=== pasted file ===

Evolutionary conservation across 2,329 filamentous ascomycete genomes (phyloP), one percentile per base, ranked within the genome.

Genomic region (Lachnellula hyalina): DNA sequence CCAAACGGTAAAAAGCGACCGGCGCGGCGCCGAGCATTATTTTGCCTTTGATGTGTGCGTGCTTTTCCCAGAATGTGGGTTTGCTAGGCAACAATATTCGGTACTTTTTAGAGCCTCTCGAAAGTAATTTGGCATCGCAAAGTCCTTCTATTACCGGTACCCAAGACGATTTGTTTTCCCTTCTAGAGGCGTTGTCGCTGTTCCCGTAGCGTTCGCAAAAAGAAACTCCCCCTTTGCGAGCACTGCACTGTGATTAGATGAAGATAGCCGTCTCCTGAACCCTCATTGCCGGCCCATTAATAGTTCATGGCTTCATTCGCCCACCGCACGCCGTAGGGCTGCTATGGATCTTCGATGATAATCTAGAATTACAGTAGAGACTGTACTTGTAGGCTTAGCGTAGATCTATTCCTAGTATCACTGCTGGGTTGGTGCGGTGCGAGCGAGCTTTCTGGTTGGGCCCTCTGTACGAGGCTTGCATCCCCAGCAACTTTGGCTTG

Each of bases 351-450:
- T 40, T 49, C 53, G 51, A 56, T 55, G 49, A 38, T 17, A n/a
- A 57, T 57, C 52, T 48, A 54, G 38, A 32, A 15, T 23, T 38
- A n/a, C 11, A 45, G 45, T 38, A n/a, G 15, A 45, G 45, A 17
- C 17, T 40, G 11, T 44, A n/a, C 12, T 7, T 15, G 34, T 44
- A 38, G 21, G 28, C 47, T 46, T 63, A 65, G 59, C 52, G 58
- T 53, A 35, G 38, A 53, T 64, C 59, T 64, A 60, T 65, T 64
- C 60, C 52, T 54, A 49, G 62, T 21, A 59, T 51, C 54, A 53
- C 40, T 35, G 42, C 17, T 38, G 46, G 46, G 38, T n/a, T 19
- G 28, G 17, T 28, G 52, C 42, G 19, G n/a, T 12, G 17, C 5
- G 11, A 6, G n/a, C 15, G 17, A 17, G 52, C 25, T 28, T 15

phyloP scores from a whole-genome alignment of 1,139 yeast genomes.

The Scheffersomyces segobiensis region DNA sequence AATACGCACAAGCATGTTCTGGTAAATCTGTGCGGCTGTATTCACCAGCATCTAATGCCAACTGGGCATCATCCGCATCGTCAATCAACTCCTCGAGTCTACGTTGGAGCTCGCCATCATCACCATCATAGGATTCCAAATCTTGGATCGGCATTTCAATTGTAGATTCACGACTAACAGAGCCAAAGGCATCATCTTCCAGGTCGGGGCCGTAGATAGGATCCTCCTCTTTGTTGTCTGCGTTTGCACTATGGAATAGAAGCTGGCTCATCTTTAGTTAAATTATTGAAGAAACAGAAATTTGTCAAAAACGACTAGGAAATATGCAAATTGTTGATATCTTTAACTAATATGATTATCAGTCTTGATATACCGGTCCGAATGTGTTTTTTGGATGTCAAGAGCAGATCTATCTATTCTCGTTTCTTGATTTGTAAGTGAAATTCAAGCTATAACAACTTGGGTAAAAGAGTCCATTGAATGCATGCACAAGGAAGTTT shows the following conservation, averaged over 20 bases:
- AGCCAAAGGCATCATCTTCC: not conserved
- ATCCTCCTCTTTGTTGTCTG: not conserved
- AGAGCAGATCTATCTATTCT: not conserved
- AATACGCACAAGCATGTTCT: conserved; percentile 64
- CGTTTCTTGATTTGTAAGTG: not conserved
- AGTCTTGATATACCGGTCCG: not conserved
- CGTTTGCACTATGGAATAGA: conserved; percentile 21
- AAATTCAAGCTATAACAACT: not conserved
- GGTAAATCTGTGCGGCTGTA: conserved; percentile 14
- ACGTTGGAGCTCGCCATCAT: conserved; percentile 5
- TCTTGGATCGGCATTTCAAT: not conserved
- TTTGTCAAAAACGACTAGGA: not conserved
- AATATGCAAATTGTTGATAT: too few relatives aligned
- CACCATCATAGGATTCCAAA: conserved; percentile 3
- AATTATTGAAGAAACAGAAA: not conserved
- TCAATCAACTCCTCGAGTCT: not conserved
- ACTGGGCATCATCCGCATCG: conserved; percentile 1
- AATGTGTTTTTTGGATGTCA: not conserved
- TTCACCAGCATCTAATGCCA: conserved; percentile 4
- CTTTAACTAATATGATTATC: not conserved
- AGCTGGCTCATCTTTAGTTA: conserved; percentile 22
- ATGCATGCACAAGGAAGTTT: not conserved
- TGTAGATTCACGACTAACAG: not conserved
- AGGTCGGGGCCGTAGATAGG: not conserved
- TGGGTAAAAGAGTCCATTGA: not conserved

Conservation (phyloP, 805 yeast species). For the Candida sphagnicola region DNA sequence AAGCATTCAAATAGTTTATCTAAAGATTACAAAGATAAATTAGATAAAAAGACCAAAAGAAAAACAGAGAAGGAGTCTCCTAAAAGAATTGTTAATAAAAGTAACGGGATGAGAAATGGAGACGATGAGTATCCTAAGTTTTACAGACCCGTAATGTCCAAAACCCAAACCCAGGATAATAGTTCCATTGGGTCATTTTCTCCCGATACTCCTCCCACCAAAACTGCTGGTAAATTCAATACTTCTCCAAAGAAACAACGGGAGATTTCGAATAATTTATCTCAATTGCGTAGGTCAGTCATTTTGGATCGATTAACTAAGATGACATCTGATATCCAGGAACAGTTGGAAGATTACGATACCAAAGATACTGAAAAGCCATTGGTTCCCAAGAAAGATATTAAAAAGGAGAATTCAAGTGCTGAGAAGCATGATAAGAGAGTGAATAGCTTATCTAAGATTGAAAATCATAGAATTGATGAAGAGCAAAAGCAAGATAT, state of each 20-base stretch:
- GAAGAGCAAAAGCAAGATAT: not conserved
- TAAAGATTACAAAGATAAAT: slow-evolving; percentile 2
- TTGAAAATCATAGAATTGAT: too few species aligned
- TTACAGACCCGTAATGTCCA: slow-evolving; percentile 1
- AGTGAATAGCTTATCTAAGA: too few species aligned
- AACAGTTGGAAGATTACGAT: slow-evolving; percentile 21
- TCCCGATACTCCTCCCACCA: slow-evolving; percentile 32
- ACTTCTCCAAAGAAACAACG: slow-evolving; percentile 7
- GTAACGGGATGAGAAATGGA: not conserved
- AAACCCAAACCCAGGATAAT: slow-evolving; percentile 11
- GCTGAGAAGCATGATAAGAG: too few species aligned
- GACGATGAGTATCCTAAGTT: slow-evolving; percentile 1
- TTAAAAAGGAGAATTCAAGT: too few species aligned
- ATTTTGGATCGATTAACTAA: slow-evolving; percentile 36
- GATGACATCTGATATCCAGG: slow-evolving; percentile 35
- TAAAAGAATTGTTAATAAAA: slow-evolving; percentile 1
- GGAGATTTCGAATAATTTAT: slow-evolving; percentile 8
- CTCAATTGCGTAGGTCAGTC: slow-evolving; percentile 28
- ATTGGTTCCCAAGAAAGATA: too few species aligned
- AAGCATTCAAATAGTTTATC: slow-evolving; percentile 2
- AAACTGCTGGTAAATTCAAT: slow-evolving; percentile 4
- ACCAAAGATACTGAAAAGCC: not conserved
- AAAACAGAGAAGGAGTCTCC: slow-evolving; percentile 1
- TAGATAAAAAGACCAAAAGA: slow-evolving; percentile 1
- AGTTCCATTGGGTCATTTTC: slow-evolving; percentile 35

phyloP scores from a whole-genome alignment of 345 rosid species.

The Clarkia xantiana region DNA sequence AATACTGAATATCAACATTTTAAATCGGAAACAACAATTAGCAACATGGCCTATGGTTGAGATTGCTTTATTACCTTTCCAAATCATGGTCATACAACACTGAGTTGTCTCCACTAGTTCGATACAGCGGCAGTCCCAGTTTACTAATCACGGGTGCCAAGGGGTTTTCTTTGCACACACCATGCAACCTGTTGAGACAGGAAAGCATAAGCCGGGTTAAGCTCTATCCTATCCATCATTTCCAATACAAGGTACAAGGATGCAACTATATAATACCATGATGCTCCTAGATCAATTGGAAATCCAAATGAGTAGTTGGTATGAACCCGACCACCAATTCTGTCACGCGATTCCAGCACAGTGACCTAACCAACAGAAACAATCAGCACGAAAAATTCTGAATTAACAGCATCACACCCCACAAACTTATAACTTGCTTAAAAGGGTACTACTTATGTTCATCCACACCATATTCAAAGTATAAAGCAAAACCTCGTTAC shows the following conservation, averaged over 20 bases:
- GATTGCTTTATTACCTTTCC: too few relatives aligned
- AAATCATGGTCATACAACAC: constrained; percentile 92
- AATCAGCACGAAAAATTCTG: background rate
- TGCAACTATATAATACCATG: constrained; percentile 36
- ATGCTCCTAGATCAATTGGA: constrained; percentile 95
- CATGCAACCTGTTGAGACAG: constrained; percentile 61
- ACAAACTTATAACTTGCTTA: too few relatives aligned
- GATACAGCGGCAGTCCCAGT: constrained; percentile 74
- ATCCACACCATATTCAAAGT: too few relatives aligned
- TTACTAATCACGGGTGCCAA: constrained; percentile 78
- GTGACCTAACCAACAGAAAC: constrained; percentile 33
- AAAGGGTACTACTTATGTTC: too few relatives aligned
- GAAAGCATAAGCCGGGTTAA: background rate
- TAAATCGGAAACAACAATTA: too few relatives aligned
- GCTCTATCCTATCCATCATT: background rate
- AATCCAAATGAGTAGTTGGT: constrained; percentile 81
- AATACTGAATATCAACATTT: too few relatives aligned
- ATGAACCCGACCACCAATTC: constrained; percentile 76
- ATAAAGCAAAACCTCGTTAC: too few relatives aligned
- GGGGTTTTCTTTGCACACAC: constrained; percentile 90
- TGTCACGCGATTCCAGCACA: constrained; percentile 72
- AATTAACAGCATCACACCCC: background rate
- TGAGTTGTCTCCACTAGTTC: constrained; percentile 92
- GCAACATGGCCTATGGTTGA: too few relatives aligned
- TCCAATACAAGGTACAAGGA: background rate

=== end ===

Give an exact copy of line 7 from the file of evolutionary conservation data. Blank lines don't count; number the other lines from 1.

- C 17, T 40, G 11, T 44, A n/a, C 12, T 7, T 15, G 34, T 44